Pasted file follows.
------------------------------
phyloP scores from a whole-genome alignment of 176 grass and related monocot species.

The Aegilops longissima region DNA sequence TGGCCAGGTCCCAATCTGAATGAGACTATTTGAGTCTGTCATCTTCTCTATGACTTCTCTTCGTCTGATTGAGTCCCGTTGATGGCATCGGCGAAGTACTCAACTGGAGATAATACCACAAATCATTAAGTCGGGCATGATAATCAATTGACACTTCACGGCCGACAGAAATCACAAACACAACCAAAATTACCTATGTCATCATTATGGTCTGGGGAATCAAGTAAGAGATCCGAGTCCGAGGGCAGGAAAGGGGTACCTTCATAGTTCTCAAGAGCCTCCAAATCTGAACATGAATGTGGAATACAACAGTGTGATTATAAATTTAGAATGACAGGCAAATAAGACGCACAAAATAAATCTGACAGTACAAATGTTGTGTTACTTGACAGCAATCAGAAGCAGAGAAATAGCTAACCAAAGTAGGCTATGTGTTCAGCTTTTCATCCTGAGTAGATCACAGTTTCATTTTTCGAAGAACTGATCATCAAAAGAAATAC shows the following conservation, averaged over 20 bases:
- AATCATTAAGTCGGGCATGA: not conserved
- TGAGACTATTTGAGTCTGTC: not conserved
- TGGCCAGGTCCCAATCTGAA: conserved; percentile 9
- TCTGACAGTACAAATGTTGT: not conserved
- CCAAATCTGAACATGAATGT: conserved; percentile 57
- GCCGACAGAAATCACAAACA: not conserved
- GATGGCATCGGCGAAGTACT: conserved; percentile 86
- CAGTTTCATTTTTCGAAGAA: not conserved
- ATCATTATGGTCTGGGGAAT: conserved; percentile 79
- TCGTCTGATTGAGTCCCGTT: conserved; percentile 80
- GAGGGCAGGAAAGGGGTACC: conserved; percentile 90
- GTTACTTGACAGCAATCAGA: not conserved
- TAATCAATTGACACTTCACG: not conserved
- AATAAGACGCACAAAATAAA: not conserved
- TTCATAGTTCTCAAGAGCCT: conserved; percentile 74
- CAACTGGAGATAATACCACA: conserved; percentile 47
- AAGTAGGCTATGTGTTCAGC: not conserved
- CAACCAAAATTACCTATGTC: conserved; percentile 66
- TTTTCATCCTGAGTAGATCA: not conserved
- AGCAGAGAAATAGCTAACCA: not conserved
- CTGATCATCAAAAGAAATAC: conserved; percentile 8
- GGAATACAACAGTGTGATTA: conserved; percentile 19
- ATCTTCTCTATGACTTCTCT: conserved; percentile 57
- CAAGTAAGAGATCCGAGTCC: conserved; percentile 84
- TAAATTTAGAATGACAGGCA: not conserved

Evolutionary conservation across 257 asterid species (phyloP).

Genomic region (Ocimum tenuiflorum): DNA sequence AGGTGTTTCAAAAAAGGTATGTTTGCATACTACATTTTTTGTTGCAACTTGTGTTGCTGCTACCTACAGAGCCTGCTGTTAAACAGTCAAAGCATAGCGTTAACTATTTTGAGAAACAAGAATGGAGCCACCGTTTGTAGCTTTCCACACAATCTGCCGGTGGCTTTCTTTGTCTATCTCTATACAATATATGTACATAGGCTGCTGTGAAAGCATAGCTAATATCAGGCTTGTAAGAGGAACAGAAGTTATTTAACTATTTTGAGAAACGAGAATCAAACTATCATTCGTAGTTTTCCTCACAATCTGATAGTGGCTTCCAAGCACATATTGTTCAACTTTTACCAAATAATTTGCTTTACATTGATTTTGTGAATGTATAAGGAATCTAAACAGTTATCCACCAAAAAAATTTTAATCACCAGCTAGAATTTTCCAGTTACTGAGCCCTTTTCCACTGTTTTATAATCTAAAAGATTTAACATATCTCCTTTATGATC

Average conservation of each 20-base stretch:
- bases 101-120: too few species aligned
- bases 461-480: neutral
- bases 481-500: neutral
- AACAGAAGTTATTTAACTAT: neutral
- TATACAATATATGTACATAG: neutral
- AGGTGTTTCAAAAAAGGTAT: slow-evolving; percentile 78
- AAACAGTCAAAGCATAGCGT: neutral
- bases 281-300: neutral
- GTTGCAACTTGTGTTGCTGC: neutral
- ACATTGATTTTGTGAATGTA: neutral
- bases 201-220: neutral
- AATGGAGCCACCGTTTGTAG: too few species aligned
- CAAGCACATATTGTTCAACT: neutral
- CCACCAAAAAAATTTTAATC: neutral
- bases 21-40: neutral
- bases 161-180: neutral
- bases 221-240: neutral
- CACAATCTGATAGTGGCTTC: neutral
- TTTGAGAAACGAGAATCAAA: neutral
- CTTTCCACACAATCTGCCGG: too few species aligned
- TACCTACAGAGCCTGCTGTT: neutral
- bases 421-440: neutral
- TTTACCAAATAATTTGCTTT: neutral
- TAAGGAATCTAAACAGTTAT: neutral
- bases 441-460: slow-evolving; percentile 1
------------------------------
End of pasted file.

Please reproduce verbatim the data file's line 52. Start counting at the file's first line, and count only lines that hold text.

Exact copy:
- bases 421-440: neutral